THE PAST THIRTY YEARS OR SO has seen a trend towards an increase in the size and sophistication of legal departments within large companies. This trend is due in part to the need to manage legal costs, which can be very costly if all legal services are obtained from external law firms. It is also due to the expansion in the role of corporate counsel and the increasingly diverse and important roles that they leperform within a company.
This trend has occurred both in China and in other countries. According to reports, by May 2018, over 1,000 state-owned companies in China had employed corporate counsel and the total number of corporate counsel exceeded 4,600 persons.
This article considers the role of corporate counsel, the way in which corporate counsel are regulated and some of the ethical challenges that corporate counsel face. These issues are considered by reference to the position in common law jurisdictions and the position in mainland China.
THE ROLE OF CORPORATE COUNSEL
Corporate counsel perform a wide range of roles, which can vary depending on both the company at which they are employed and also the type of work they are required to do for the company. In some cases, corporate counsel perform the traditional role of providing legal and compliance advice in response to specific instructions from their business colleagues. In other cases, they are involved in business strategy and structuring and are part of the decision-making process. In the latter situation, the role of corporate counsel extends beyond their traditional one as a legal adviser to the role of a trusted adviser who is intimately and influentially involved in the decisions a company makes.
Corporate counsel – often known as “risk counsel” – also perform a very important role in the large, international law firms and handle a broad range of issues, including legal compliance, professional indemnity claims and conflicts clearance and management (for a discussion about conflicts clearance and management, see China Business Law Journal volume 1 issue 4: Cases, matters and conflicts of interest).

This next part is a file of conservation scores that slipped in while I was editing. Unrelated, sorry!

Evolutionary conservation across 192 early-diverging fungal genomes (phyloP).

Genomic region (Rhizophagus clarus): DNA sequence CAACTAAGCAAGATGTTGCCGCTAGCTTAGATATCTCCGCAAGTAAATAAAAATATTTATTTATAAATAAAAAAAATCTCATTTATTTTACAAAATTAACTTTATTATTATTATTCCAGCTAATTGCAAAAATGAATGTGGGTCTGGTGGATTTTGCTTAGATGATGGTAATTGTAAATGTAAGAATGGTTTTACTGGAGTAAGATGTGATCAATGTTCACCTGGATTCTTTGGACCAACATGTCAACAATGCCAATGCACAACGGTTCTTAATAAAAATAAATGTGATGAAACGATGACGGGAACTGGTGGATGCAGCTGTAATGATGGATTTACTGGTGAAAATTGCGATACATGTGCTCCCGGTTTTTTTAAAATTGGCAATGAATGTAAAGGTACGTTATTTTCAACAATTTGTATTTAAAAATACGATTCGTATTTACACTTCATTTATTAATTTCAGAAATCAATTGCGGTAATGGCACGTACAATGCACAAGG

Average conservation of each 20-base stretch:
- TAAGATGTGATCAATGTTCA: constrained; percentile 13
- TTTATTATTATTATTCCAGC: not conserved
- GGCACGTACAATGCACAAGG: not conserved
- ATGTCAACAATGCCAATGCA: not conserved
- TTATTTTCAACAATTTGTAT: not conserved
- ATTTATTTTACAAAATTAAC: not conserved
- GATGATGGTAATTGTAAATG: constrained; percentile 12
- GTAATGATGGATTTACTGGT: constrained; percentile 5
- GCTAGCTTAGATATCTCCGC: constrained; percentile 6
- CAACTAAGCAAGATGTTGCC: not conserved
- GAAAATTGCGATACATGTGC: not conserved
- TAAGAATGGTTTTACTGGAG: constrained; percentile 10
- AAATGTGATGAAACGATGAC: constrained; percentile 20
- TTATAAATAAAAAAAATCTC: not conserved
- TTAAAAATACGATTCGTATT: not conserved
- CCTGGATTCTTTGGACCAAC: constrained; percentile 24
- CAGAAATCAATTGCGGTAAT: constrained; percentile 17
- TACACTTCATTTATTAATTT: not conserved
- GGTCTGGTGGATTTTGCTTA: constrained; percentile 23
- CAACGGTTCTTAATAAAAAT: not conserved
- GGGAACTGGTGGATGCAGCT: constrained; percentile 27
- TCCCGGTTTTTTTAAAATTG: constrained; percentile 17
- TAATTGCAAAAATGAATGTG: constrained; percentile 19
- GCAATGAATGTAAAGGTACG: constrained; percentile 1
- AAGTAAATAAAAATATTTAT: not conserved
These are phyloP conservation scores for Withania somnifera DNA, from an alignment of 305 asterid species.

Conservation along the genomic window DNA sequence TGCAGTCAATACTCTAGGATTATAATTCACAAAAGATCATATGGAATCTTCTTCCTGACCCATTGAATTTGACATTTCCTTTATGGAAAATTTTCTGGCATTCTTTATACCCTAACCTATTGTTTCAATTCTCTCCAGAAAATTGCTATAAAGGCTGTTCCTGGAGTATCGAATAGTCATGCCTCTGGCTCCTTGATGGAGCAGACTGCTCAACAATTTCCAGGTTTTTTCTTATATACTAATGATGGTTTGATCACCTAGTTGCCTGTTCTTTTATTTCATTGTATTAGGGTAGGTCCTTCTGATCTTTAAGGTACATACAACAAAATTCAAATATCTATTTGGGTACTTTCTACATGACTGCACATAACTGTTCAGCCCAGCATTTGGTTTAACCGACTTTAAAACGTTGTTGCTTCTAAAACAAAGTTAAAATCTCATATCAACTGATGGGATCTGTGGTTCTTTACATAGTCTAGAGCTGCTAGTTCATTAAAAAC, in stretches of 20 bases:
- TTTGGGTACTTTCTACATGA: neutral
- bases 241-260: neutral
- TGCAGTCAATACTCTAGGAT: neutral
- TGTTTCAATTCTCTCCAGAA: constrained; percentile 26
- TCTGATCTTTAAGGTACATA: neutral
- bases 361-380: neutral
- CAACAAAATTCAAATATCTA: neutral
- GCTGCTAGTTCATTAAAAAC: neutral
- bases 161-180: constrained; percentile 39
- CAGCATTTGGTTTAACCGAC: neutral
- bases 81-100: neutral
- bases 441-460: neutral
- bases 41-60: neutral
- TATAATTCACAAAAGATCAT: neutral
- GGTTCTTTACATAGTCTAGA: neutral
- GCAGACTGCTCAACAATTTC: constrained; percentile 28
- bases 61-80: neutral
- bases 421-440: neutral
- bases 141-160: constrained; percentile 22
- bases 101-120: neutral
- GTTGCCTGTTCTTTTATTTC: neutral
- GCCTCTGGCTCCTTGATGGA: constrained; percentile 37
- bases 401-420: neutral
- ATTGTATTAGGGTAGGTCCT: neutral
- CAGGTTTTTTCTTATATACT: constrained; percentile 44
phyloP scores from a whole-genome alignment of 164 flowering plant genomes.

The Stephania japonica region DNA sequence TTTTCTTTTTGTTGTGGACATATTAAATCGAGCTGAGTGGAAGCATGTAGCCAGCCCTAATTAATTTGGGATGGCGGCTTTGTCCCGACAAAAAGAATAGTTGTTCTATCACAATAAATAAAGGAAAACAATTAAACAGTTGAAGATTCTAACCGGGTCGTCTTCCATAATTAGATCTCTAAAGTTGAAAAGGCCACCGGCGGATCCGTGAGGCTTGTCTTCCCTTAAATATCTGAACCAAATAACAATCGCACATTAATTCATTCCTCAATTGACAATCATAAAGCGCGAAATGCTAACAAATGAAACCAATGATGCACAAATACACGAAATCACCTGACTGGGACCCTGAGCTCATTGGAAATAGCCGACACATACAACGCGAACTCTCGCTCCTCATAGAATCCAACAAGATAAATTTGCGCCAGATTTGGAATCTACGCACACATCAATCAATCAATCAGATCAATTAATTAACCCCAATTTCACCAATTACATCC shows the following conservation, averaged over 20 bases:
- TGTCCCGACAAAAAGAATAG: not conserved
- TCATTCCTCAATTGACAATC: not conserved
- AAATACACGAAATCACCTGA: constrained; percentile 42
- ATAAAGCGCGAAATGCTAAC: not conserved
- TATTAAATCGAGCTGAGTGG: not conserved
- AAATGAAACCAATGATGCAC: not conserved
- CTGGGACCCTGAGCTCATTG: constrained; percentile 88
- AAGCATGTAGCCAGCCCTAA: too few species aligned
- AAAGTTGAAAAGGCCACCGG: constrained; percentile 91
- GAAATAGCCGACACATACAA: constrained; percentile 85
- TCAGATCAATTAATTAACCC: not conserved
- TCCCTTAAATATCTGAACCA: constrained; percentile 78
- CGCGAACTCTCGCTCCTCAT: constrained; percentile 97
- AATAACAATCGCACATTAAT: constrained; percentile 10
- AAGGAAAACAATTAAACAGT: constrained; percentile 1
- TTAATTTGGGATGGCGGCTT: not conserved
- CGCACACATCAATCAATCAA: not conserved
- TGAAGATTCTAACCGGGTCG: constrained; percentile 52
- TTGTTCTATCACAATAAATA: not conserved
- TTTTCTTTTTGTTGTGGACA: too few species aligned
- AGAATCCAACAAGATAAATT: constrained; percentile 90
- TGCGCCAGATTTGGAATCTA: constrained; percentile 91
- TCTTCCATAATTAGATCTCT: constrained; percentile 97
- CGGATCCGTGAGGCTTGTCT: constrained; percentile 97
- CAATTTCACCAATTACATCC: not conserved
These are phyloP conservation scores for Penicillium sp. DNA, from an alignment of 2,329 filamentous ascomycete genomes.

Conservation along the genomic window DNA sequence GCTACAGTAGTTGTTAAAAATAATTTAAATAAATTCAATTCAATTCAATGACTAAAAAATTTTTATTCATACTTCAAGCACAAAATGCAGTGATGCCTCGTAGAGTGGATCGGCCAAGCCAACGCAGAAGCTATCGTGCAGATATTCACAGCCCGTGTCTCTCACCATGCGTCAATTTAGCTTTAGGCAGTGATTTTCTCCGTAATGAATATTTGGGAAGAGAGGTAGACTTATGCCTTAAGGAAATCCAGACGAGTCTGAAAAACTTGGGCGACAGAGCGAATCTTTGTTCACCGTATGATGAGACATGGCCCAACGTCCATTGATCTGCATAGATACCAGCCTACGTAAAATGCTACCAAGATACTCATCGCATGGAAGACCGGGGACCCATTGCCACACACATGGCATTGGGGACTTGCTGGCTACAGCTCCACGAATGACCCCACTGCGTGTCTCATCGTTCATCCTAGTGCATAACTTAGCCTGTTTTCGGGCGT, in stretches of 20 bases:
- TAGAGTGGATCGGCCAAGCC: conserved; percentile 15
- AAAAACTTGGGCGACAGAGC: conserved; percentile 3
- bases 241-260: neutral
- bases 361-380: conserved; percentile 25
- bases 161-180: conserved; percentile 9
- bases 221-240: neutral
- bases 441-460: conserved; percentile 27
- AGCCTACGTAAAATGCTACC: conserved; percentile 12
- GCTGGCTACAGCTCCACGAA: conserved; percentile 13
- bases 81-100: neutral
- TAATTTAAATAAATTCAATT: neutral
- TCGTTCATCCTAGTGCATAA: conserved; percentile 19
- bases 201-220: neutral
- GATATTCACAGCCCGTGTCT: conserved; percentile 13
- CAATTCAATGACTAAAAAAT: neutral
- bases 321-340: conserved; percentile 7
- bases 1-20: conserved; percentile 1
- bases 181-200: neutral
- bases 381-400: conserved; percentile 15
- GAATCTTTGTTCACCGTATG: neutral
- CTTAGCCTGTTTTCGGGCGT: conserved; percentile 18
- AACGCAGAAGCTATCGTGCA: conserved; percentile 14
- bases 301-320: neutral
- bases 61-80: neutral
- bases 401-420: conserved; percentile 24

Many terms have been used to describe the role of corporate counsel. These include “gatekeeper” or “watchdog”; namely, somebody who is responsible to ensure that the company makes decisions that are in accordance with the legal and regulatory requirements and who monitors compliance with those requirements. Other terms that have been used to describe corporate counsel include business partners, problem-solvers and deal-fixers.
Determining the scope of the role of corporate counsel is complicated by the fact that in many cases they have concurrent roles and wear different hats. For example, a corporate counsel might concurrently act as the company secretary or as a director of a subsidiary of the company.
The role of corporate counsel and its scope may also be affected by seniority. For example, a junior lawyer is likely to be further removed from the decision-making process than a general counsel.
In mainland China, rules governing both public lawyers and corporate lawyers were issued by the Ministry of Justice and came into effect on 1 January 2019: the Administrative Measures for Public Lawyers and the Administrative Measures for Corporate Counsel. Public lawyers are defined as public officials who undertake legal affairs work for party or government bodies, or people’s organizations. Corporate counsel are defined as personnel who undertake legal affairs work for state-owned enterprises with which they have signed an employment contract.
These measures sit alongside earlier measures governing corporate counsel in state-owned enterprises that were issued in 2004 by the State-owned Assets Supervision and Administration Commission: the Administrative Measures for Legal Counsel in State-owned Enterprises.
Article 13 of the new Administrative Measures contemplates a broad role for corporate counsel and provides that the main responsibilities of corporate counsel are as follows:
- Providing legal advice in respect of major operational strategies of the enterprise such as restructuring, mergers and acquisitions, listing, asset transfer and bankruptcy reorganization;
- Participating in the drafting and amendment of the major governance system of the enterprise such as the articles of association of the enterprise and the operational rules of the board of directors;
- Participating in external negotiations, consultations, drafting and reviewing contracts, agreements, and legal documents signed by the enterprise;
- Organizing and carrying out matters such as compliance management, risk management, intellectual property management, legal promotion, education and training and legal advice;
- Handling different types of legal matters such as litigation, mediation and arbitration;
- Other legal matters entrusted or assigned by their employing unit.
- Under the new Administrative Measures, the role of corporate counsel in state-owned enterprises is potentially very broad.
The regulation of corporate counsel
In some common law jurisdictions, corporate counsel are regulated in the same way as external counsel and are required to hold a practising certificate. Jurisdictions, such as the states in Australia, recognize a separate type of practising certificate for government lawyers and corporate lawyers. On the other hand, corporate counsel in Singapore are not regulated and usually do not hold a practising certificate.